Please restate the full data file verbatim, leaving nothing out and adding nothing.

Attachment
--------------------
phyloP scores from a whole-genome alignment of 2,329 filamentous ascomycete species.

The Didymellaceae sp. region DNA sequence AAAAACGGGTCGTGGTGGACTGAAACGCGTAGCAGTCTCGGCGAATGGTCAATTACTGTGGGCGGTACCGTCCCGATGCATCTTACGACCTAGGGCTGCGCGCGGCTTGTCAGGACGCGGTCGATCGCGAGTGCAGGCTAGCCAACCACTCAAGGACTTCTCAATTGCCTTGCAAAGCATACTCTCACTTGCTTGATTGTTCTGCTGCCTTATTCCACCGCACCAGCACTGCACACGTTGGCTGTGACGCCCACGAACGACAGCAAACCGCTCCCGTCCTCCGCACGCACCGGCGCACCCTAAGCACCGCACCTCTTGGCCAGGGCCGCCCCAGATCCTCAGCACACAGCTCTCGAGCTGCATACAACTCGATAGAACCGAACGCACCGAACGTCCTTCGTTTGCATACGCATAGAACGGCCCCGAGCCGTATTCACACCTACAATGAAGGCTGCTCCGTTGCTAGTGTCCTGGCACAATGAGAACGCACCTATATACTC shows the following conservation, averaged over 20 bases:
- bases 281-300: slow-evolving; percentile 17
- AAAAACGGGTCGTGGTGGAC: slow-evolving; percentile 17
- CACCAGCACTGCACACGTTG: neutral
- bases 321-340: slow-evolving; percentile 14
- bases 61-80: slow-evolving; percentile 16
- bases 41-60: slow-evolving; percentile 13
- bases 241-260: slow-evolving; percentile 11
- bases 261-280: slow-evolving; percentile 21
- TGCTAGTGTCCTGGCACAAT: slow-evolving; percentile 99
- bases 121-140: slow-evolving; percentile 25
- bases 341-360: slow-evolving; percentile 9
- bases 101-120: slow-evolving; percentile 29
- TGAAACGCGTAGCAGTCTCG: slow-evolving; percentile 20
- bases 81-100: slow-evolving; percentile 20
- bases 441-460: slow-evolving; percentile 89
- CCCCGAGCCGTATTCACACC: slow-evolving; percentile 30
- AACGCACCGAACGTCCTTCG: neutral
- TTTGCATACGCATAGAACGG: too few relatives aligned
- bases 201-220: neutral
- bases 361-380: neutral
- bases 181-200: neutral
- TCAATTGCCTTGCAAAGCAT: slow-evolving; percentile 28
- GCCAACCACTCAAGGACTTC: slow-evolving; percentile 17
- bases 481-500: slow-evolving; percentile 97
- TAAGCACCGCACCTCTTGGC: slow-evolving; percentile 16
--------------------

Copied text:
phyloP scores from a whole-genome alignment of 2,329 filamentous ascomycete species.

The Didymellaceae sp. region DNA sequence AAAAACGGGTCGTGGTGGACTGAAACGCGTAGCAGTCTCGGCGAATGGTCAATTACTGTGGGCGGTACCGTCCCGATGCATCTTACGACCTAGGGCTGCGCGCGGCTTGTCAGGACGCGGTCGATCGCGAGTGCAGGCTAGCCAACCACTCAAGGACTTCTCAATTGCCTTGCAAAGCATACTCTCACTTGCTTGATTGTTCTGCTGCCTTATTCCACCGCACCAGCACTGCACACGTTGGCTGTGACGCCCACGAACGACAGCAAACCGCTCCCGTCCTCCGCACGCACCGGCGCACCCTAAGCACCGCACCTCTTGGCCAGGGCCGCCCCAGATCCTCAGCACACAGCTCTCGAGCTGCATACAACTCGATAGAACCGAACGCACCGAACGTCCTTCGTTTGCATACGCATAGAACGGCCCCGAGCCGTATTCACACCTACAATGAAGGCTGCTCCGTTGCTAGTGTCCTGGCACAATGAGAACGCACCTATATACTC shows the following conservation, averaged over 20 bases:
- bases 281-300: slow-evolving; percentile 17
- AAAAACGGGTCGTGGTGGAC: slow-evolving; percentile 17
- CACCAGCACTGCACACGTTG: neutral
- bases 321-340: slow-evolving; percentile 14
- bases 61-80: slow-evolving; percentile 16
- bases 41-60: slow-evolving; percentile 13
- bases 241-260: slow-evolving; percentile 11
- bases 261-280: slow-evolving; percentile 21
- TGCTAGTGTCCTGGCACAAT: slow-evolving; percentile 99
- bases 121-140: slow-evolving; percentile 25
- bases 341-360: slow-evolving; percentile 9
- bases 101-120: slow-evolving; percentile 29
- TGAAACGCGTAGCAGTCTCG: slow-evolving; percentile 20
- bases 81-100: slow-evolving; percentile 20
- bases 441-460: slow-evolving; percentile 89
- CCCCGAGCCGTATTCACACC: slow-evolving; percentile 30
- AACGCACCGAACGTCCTTCG: neutral
- TTTGCATACGCATAGAACGG: too few relatives aligned
- bases 201-220: neutral
- bases 361-380: neutral
- bases 181-200: neutral
- TCAATTGCCTTGCAAAGCAT: slow-evolving; percentile 28
- GCCAACCACTCAAGGACTTC: slow-evolving; percentile 17
- bases 481-500: slow-evolving; percentile 97
- TAAGCACCGCACCTCTTGGC: slow-evolving; percentile 16